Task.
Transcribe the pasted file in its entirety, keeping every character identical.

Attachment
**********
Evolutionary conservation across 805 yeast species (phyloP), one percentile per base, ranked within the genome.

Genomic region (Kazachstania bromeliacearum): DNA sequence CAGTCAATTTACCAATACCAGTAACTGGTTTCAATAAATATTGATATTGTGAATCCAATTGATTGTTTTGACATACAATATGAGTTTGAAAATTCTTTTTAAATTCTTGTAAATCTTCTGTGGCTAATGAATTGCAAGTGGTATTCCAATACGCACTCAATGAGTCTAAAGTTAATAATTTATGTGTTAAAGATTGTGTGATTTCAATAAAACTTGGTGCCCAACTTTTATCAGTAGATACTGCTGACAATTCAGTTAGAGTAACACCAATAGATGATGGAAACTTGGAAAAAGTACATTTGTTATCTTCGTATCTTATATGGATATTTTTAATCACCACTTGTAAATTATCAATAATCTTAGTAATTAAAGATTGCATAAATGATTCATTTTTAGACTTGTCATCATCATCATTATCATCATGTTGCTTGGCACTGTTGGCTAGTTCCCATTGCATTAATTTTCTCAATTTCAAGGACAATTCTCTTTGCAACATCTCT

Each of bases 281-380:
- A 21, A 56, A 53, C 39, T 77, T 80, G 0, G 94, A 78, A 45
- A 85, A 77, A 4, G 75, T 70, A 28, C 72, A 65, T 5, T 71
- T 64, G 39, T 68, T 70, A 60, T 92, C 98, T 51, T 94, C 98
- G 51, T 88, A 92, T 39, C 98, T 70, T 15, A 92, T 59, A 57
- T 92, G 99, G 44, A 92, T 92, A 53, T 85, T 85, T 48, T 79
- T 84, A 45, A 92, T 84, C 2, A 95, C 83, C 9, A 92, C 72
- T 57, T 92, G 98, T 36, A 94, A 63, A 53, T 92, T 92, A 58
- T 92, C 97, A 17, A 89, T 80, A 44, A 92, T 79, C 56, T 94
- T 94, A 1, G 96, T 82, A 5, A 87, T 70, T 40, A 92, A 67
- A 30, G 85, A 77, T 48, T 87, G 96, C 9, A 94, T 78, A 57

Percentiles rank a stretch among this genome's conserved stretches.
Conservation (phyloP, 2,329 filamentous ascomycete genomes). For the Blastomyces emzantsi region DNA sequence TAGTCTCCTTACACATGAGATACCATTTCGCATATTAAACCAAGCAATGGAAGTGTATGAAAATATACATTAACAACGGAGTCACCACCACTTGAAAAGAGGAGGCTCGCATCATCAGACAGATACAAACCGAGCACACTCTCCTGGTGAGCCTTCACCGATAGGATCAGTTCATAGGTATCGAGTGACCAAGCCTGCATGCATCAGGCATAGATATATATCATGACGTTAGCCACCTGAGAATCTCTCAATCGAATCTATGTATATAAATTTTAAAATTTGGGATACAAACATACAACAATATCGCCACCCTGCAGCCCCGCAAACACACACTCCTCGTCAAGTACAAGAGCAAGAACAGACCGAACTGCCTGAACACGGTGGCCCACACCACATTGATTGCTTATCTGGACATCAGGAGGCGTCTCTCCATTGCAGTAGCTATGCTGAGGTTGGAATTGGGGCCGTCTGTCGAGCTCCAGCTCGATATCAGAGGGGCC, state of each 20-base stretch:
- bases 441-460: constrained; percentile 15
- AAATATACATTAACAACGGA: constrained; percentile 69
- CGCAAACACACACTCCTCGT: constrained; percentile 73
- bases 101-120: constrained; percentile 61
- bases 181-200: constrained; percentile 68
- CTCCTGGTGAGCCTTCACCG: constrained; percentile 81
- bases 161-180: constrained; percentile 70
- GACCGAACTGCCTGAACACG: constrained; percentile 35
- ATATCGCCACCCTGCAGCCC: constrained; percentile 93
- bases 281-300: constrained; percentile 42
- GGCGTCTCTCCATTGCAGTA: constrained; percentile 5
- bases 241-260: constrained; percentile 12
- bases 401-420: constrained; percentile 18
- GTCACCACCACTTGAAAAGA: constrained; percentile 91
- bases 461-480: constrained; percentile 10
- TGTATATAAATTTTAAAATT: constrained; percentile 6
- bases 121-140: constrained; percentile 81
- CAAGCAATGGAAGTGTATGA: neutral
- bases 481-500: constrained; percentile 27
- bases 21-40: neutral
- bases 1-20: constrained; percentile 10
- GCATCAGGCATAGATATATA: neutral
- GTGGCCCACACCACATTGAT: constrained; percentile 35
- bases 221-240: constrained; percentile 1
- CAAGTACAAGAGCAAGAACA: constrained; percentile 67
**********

Evolutionary conservation across 805 yeast species (phyloP), one percentile per base, ranked within the genome.

Genomic region (Kazachstania bromeliacearum): DNA sequence CAGTCAATTTACCAATACCAGTAACTGGTTTCAATAAATATTGATATTGTGAATCCAATTGATTGTTTTGACATACAATATGAGTTTGAAAATTCTTTTTAAATTCTTGTAAATCTTCTGTGGCTAATGAATTGCAAGTGGTATTCCAATACGCACTCAATGAGTCTAAAGTTAATAATTTATGTGTTAAAGATTGTGTGATTTCAATAAAACTTGGTGCCCAACTTTTATCAGTAGATACTGCTGACAATTCAGTTAGAGTAACACCAATAGATGATGGAAACTTGGAAAAAGTACATTTGTTATCTTCGTATCTTATATGGATATTTTTAATCACCACTTGTAAATTATCAATAATCTTAGTAATTAAAGATTGCATAAATGATTCATTTTTAGACTTGTCATCATCATCATTATCATCATGTTGCTTGGCACTGTTGGCTAGTTCCCATTGCATTAATTTTCTCAATTTCAAGGACAATTCTCTTTGCAACATCTCT

Each of bases 281-380:
- A 21, A 56, A 53, C 39, T 77, T 80, G 0, G 94, A 78, A 45
- A 85, A 77, A 4, G 75, T 70, A 28, C 72, A 65, T 5, T 71
- T 64, G 39, T 68, T 70, A 60, T 92, C 98, T 51, T 94, C 98
- G 51, T 88, A 92, T 39, C 98, T 70, T 15, A 92, T 59, A 57
- T 92, G 99, G 44, A 92, T 92, A 53, T 85, T 85, T 48, T 79
- T 84, A 45, A 92, T 84, C 2, A 95, C 83, C 9, A 92, C 72
- T 57, T 92, G 98, T 36, A 94, A 63, A 53, T 92, T 92, A 58
- T 92, C 97, A 17, A 89, T 80, A 44, A 92, T 79, C 56, T 94
- T 94, A 1, G 96, T 82, A 5, A 87, T 70, T 40, A 92, A 67
- A 30, G 85, A 77, T 48, T 87, G 96, C 9, A 94, T 78, A 57

Percentiles rank a stretch among this genome's conserved stretches.
Conservation (phyloP, 2,329 filamentous ascomycete genomes). For the Blastomyces emzantsi region DNA sequence TAGTCTCCTTACACATGAGATACCATTTCGCATATTAAACCAAGCAATGGAAGTGTATGAAAATATACATTAACAACGGAGTCACCACCACTTGAAAAGAGGAGGCTCGCATCATCAGACAGATACAAACCGAGCACACTCTCCTGGTGAGCCTTCACCGATAGGATCAGTTCATAGGTATCGAGTGACCAAGCCTGCATGCATCAGGCATAGATATATATCATGACGTTAGCCACCTGAGAATCTCTCAATCGAATCTATGTATATAAATTTTAAAATTTGGGATACAAACATACAACAATATCGCCACCCTGCAGCCCCGCAAACACACACTCCTCGTCAAGTACAAGAGCAAGAACAGACCGAACTGCCTGAACACGGTGGCCCACACCACATTGATTGCTTATCTGGACATCAGGAGGCGTCTCTCCATTGCAGTAGCTATGCTGAGGTTGGAATTGGGGCCGTCTGTCGAGCTCCAGCTCGATATCAGAGGGGCC, state of each 20-base stretch:
- bases 441-460: constrained; percentile 15
- AAATATACATTAACAACGGA: constrained; percentile 69
- CGCAAACACACACTCCTCGT: constrained; percentile 73
- bases 101-120: constrained; percentile 61
- bases 181-200: constrained; percentile 68
- CTCCTGGTGAGCCTTCACCG: constrained; percentile 81
- bases 161-180: constrained; percentile 70
- GACCGAACTGCCTGAACACG: constrained; percentile 35
- ATATCGCCACCCTGCAGCCC: constrained; percentile 93
- bases 281-300: constrained; percentile 42
- GGCGTCTCTCCATTGCAGTA: constrained; percentile 5
- bases 241-260: constrained; percentile 12
- bases 401-420: constrained; percentile 18
- GTCACCACCACTTGAAAAGA: constrained; percentile 91
- bases 461-480: constrained; percentile 10
- TGTATATAAATTTTAAAATT: constrained; percentile 6
- bases 121-140: constrained; percentile 81
- CAAGCAATGGAAGTGTATGA: neutral
- bases 481-500: constrained; percentile 27
- bases 21-40: neutral
- bases 1-20: constrained; percentile 10
- GCATCAGGCATAGATATATA: neutral
- GTGGCCCACACCACATTGAT: constrained; percentile 35
- bases 221-240: constrained; percentile 1
- CAAGTACAAGAGCAAGAACA: constrained; percentile 67